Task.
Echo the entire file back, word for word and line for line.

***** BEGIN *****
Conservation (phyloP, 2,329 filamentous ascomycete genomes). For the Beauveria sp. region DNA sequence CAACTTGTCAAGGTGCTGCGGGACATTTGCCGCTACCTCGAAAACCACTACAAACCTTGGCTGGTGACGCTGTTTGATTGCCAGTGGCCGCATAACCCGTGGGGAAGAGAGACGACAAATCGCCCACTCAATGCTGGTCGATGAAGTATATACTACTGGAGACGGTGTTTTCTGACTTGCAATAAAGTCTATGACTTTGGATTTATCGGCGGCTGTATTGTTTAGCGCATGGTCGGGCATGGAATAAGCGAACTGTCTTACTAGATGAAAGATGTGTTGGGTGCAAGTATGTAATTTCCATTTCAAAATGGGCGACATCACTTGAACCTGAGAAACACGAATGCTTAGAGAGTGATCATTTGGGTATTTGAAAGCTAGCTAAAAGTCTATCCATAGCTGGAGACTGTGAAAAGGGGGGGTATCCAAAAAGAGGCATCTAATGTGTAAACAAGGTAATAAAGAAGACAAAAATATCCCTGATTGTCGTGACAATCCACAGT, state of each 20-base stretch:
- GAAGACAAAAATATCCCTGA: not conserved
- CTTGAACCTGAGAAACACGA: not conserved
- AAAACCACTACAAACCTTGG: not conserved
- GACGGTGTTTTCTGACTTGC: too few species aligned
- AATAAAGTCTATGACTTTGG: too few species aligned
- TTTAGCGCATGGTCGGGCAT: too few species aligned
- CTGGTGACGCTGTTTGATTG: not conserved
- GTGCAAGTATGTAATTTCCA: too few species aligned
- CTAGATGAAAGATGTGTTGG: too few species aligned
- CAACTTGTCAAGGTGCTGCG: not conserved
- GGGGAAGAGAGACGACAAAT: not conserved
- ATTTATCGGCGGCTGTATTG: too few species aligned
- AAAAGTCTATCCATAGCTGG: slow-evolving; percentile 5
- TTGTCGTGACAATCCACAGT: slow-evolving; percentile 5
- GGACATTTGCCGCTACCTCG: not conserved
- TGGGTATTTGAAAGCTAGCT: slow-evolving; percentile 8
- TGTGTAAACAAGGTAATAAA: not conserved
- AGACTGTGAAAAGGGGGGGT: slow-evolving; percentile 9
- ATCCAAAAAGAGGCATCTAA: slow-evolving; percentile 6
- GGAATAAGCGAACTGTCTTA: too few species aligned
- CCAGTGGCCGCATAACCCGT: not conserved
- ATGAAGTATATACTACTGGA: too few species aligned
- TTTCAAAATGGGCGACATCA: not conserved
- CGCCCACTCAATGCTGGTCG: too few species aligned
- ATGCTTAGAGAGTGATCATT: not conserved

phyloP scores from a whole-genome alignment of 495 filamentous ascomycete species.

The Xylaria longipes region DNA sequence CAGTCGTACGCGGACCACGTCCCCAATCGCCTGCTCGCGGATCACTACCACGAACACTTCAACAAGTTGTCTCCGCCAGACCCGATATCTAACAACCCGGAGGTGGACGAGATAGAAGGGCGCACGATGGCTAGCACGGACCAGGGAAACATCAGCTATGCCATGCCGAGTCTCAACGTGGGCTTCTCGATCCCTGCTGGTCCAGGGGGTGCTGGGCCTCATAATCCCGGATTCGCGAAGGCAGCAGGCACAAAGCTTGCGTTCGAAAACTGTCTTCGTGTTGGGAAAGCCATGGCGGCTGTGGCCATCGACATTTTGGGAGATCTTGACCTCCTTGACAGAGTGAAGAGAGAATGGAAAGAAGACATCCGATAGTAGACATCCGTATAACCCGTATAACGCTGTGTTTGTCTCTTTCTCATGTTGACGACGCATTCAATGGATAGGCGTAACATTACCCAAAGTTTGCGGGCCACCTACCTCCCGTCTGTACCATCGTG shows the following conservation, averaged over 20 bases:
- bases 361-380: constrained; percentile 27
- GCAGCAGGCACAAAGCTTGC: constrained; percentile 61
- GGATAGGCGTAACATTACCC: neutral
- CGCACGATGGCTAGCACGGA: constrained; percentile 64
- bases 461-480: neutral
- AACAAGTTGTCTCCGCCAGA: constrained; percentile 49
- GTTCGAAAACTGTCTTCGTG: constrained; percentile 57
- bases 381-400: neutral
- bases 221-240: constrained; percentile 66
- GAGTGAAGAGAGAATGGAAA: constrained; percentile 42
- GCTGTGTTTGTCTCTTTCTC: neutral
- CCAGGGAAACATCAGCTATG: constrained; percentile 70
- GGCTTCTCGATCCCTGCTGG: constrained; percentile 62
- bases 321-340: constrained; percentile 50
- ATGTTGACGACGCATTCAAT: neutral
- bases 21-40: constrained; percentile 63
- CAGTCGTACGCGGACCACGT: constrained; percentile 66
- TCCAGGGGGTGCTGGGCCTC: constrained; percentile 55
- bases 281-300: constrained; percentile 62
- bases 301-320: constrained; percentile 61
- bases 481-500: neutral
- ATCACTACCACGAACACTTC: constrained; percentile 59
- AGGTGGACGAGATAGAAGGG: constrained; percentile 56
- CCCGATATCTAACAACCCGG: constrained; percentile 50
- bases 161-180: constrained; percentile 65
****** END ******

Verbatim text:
Conservation (phyloP, 2,329 filamentous ascomycete genomes). For the Beauveria sp. region DNA sequence CAACTTGTCAAGGTGCTGCGGGACATTTGCCGCTACCTCGAAAACCACTACAAACCTTGGCTGGTGACGCTGTTTGATTGCCAGTGGCCGCATAACCCGTGGGGAAGAGAGACGACAAATCGCCCACTCAATGCTGGTCGATGAAGTATATACTACTGGAGACGGTGTTTTCTGACTTGCAATAAAGTCTATGACTTTGGATTTATCGGCGGCTGTATTGTTTAGCGCATGGTCGGGCATGGAATAAGCGAACTGTCTTACTAGATGAAAGATGTGTTGGGTGCAAGTATGTAATTTCCATTTCAAAATGGGCGACATCACTTGAACCTGAGAAACACGAATGCTTAGAGAGTGATCATTTGGGTATTTGAAAGCTAGCTAAAAGTCTATCCATAGCTGGAGACTGTGAAAAGGGGGGGTATCCAAAAAGAGGCATCTAATGTGTAAACAAGGTAATAAAGAAGACAAAAATATCCCTGATTGTCGTGACAATCCACAGT, state of each 20-base stretch:
- GAAGACAAAAATATCCCTGA: not conserved
- CTTGAACCTGAGAAACACGA: not conserved
- AAAACCACTACAAACCTTGG: not conserved
- GACGGTGTTTTCTGACTTGC: too few species aligned
- AATAAAGTCTATGACTTTGG: too few species aligned
- TTTAGCGCATGGTCGGGCAT: too few species aligned
- CTGGTGACGCTGTTTGATTG: not conserved
- GTGCAAGTATGTAATTTCCA: too few species aligned
- CTAGATGAAAGATGTGTTGG: too few species aligned
- CAACTTGTCAAGGTGCTGCG: not conserved
- GGGGAAGAGAGACGACAAAT: not conserved
- ATTTATCGGCGGCTGTATTG: too few species aligned
- AAAAGTCTATCCATAGCTGG: slow-evolving; percentile 5
- TTGTCGTGACAATCCACAGT: slow-evolving; percentile 5
- GGACATTTGCCGCTACCTCG: not conserved
- TGGGTATTTGAAAGCTAGCT: slow-evolving; percentile 8
- TGTGTAAACAAGGTAATAAA: not conserved
- AGACTGTGAAAAGGGGGGGT: slow-evolving; percentile 9
- ATCCAAAAAGAGGCATCTAA: slow-evolving; percentile 6
- GGAATAAGCGAACTGTCTTA: too few species aligned
- CCAGTGGCCGCATAACCCGT: not conserved
- ATGAAGTATATACTACTGGA: too few species aligned
- TTTCAAAATGGGCGACATCA: not conserved
- CGCCCACTCAATGCTGGTCG: too few species aligned
- ATGCTTAGAGAGTGATCATT: not conserved

phyloP scores from a whole-genome alignment of 495 filamentous ascomycete species.

The Xylaria longipes region DNA sequence CAGTCGTACGCGGACCACGTCCCCAATCGCCTGCTCGCGGATCACTACCACGAACACTTCAACAAGTTGTCTCCGCCAGACCCGATATCTAACAACCCGGAGGTGGACGAGATAGAAGGGCGCACGATGGCTAGCACGGACCAGGGAAACATCAGCTATGCCATGCCGAGTCTCAACGTGGGCTTCTCGATCCCTGCTGGTCCAGGGGGTGCTGGGCCTCATAATCCCGGATTCGCGAAGGCAGCAGGCACAAAGCTTGCGTTCGAAAACTGTCTTCGTGTTGGGAAAGCCATGGCGGCTGTGGCCATCGACATTTTGGGAGATCTTGACCTCCTTGACAGAGTGAAGAGAGAATGGAAAGAAGACATCCGATAGTAGACATCCGTATAACCCGTATAACGCTGTGTTTGTCTCTTTCTCATGTTGACGACGCATTCAATGGATAGGCGTAACATTACCCAAAGTTTGCGGGCCACCTACCTCCCGTCTGTACCATCGTG shows the following conservation, averaged over 20 bases:
- bases 361-380: constrained; percentile 27
- GCAGCAGGCACAAAGCTTGC: constrained; percentile 61
- GGATAGGCGTAACATTACCC: neutral
- CGCACGATGGCTAGCACGGA: constrained; percentile 64
- bases 461-480: neutral
- AACAAGTTGTCTCCGCCAGA: constrained; percentile 49
- GTTCGAAAACTGTCTTCGTG: constrained; percentile 57
- bases 381-400: neutral
- bases 221-240: constrained; percentile 66
- GAGTGAAGAGAGAATGGAAA: constrained; percentile 42
- GCTGTGTTTGTCTCTTTCTC: neutral
- CCAGGGAAACATCAGCTATG: constrained; percentile 70
- GGCTTCTCGATCCCTGCTGG: constrained; percentile 62
- bases 321-340: constrained; percentile 50
- ATGTTGACGACGCATTCAAT: neutral
- bases 21-40: constrained; percentile 63
- CAGTCGTACGCGGACCACGT: constrained; percentile 66
- TCCAGGGGGTGCTGGGCCTC: constrained; percentile 55
- bases 281-300: constrained; percentile 62
- bases 301-320: constrained; percentile 61
- bases 481-500: neutral
- ATCACTACCACGAACACTTC: constrained; percentile 59
- AGGTGGACGAGATAGAAGGG: constrained; percentile 56
- CCCGATATCTAACAACCCGG: constrained; percentile 50
- bases 161-180: constrained; percentile 65